10. You should get a mean cat too, and don't feed it much.

  11. Oh, my -- I had no idea that chipmunks would like crocus bulbs. I had a vague notion that they were protected by some nasty secondary compounds... but I had a mama squirrel who ate an entire patch of the most bitter radicchio you could imagine (I'd left it as a summer experiment), so, tastes vary...

    I personally have grown to dislike woodchucks (a formerly cute herbivore). They're eating machines, and way too capable of mowing down quantities of cilantro, squash, and whatever else that's not a solanaceous crop or a member of the onion family!

  12. Squirrels are my biggest headache in my garden, they always seem to know just when to eat a newly emerging bud or dig up a newly planted bulb. Last year they took all the fresh new fronds off a clump of ferns, this year they were digging up and eating the bluebells, so i know exactly what you think of the chipmunks! Im going to borrow your rhyme, 1, 2, 3, 4, I declare squirrel war... works just as well :)

  13. I agree on getting a cat, they really do help, we have two and they do keep a lot of the smaller critters away.

    Gaz: Alternative Eden

  14. I remember when the squirrels would destroy everything I put out. To this day I still can’t have begonias. They seem to be a major munchies food for the vermin in my garden. :0(

  15. Your Peahen Posts still make me giggle. I was thinking of that recently when I was weeding near my little peahen ornament. Now, a chipmunk. I often ask, What is a Gardener/Animal lover to do? The price one pays for living with wildlife. I hate to say we don’t have a chipmunk issue in my gardens for fear of a jinx. So I will not say that. It looks like Frances has come to the rescue though. Our main evil varmints are the Voles!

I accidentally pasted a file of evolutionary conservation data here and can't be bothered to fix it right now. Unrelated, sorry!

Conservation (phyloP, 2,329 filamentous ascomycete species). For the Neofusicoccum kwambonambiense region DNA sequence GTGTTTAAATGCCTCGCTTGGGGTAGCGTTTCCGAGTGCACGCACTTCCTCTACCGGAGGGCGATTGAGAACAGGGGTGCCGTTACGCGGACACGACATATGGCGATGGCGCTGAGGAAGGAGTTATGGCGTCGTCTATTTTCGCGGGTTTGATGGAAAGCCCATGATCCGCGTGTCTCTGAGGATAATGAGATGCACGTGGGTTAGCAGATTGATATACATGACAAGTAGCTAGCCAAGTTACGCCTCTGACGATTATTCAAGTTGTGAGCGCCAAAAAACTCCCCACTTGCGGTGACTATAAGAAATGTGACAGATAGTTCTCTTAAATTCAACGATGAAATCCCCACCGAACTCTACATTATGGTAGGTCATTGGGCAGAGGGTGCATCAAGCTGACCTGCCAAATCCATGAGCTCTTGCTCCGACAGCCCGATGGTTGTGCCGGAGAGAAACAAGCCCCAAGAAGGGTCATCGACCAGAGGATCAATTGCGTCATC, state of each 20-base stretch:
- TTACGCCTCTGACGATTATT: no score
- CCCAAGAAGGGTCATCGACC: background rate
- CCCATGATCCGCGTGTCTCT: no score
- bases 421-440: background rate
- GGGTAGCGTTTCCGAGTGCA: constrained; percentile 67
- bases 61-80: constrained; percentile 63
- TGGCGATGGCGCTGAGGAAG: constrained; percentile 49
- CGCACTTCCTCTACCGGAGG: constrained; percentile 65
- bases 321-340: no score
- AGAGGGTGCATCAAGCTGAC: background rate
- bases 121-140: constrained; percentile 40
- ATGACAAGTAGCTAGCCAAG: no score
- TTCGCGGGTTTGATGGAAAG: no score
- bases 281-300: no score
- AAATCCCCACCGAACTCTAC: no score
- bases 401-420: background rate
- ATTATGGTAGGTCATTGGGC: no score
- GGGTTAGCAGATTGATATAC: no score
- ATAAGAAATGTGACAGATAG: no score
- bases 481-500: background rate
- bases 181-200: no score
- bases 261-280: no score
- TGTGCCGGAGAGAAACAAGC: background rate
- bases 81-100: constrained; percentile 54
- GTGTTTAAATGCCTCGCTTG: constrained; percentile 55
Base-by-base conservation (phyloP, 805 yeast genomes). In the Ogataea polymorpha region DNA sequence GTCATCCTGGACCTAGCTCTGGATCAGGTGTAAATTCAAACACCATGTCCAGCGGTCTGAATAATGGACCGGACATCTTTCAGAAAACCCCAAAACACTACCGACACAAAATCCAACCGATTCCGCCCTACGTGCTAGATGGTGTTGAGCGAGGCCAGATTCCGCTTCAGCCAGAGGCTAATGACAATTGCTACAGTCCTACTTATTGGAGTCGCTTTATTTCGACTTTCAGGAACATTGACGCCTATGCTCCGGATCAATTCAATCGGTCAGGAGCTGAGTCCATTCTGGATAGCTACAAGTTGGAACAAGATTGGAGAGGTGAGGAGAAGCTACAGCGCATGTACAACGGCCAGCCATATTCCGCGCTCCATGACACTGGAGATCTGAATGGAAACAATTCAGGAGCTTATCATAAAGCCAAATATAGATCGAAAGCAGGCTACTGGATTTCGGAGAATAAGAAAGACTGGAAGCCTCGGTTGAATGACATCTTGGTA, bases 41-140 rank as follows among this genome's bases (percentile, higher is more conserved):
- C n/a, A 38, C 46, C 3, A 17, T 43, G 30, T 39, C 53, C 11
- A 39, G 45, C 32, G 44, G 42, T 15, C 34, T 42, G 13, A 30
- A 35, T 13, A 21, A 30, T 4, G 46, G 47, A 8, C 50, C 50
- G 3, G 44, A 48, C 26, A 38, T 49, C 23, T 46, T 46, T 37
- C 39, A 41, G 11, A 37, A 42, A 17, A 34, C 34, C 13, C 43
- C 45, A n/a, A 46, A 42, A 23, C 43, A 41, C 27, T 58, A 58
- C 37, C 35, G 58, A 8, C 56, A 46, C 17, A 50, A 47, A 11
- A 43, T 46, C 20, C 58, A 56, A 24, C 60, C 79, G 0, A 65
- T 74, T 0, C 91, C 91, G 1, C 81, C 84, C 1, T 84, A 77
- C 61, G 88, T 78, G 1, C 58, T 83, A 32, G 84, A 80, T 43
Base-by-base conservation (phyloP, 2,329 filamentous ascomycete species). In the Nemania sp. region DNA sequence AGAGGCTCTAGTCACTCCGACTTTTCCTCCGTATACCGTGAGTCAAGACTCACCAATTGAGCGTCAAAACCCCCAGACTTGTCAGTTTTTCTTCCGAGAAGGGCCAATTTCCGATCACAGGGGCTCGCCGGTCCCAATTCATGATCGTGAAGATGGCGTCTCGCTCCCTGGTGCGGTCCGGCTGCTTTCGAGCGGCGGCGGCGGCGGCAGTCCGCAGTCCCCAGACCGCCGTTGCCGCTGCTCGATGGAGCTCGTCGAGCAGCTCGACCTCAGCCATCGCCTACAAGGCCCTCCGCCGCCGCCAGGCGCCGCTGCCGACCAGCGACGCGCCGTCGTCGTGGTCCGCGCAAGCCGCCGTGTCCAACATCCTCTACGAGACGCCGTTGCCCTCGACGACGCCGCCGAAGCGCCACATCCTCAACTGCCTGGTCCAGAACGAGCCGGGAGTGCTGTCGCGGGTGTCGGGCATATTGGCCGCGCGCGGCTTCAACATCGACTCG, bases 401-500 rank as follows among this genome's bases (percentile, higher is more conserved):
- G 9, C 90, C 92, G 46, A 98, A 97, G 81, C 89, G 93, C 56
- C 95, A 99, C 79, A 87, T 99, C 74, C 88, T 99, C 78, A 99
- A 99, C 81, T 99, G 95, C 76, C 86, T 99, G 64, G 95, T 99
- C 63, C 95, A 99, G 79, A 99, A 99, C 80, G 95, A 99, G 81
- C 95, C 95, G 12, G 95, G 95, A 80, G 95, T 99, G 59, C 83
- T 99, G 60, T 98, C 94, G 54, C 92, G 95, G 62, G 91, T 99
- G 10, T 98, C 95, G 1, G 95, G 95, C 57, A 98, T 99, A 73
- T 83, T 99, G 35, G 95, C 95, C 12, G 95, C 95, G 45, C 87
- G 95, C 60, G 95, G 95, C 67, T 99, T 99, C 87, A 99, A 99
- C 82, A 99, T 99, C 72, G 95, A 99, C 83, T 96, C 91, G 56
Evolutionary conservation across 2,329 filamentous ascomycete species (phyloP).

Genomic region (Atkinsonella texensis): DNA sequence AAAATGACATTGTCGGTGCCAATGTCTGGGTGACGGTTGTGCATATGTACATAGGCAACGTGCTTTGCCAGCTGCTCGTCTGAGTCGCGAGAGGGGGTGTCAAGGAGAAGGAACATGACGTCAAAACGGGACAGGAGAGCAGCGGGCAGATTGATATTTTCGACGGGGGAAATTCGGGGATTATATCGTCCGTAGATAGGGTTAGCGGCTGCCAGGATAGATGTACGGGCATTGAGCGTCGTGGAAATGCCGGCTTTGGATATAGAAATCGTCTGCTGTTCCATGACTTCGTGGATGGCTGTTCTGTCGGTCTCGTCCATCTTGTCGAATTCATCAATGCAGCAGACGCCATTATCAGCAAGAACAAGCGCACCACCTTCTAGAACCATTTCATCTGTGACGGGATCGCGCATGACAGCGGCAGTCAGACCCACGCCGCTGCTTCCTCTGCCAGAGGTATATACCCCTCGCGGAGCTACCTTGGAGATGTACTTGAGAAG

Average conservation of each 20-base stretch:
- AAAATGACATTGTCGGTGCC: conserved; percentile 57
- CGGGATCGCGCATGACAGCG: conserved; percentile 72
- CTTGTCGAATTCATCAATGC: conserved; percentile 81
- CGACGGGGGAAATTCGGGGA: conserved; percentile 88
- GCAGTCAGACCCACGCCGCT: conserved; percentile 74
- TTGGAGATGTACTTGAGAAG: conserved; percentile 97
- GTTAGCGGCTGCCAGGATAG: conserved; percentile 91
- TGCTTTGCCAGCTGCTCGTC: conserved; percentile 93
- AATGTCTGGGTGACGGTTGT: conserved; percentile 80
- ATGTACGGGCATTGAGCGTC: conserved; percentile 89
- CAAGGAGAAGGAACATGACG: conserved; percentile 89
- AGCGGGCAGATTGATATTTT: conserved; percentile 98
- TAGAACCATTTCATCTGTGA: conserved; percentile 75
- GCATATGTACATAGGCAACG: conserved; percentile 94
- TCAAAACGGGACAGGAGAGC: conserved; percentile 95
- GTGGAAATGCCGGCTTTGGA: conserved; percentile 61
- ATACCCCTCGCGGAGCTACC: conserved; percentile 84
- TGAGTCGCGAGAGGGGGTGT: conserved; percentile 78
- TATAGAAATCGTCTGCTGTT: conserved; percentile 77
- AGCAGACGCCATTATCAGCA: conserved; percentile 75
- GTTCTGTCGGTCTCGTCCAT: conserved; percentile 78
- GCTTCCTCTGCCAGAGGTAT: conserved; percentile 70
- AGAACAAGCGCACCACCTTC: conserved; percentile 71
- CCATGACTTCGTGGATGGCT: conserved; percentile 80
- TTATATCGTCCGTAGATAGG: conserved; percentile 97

16. My cats and especially my dog deter the chipmunks around here although I do try to save a chipmunk when they catch one. Previously, chipmunks had eaten all my lillies when my then group of dogs and cats were too old to hunt them. Hope you find a solution for you pests!

  17. I don't mind sharing either - but I do mean share, not give all. After all, I have about 20 acres of delicious fields. Why do the rabbits need my lettuce and Brussels sprouts and all?

  18. Some o.k. All is not. Sounds like it's time for a terrier. I plant my tulips a foot deep - but with your clay soil, the idea would be enough to drive you straight to drink. Good luck with the chicken wire - know a few folks who've used it here with good results.

  19. I hope this works for you..I know how awful it can be...for me it is voles and deer eating me out of house and home...I won't tell you how cute I think they are but oh they are devils as my Irish ancestors would say

  20. Oh so not fair! Hope the chicken wire works. I am glad that we dont have those pesky critters here in Wales!
    Although, sadly, the slugs have got overcome our resident frog and toad population and devastated the dahlias this year! :(

  21. I'm sorry those little cutie pies have been so hungry. I hope you're able to employ Frances' method with success. You have to admit, chipmunks are darn cute though. :)

  22. Oh, man! I get frustrated with the rabbits. Like you, I wouldn't mind sharing, but the wildlife doesn't reciprocate. This morning, I planted some beets, carrots, and beans across the street, where the rabbits keep eating everything. They will probably eat these, too, but I am hoping by now they can find other things to eat. If I am really going to have a successful veggie garden there, the guy who owns the place needs to let us either limb up or cut down the walnut tree, and then, we need to put some fencing around to keep the rabbits out.

    I hope your barriers work so the chipmunks can't get to your bulbs.

  23. How annoying to get everything eaten!

    My neighbour puts a chicken wire mesh on the ground over bulbs to prevent this, and seems to work for him.


"Insects are the little things that run the world." Dr. E O Wilson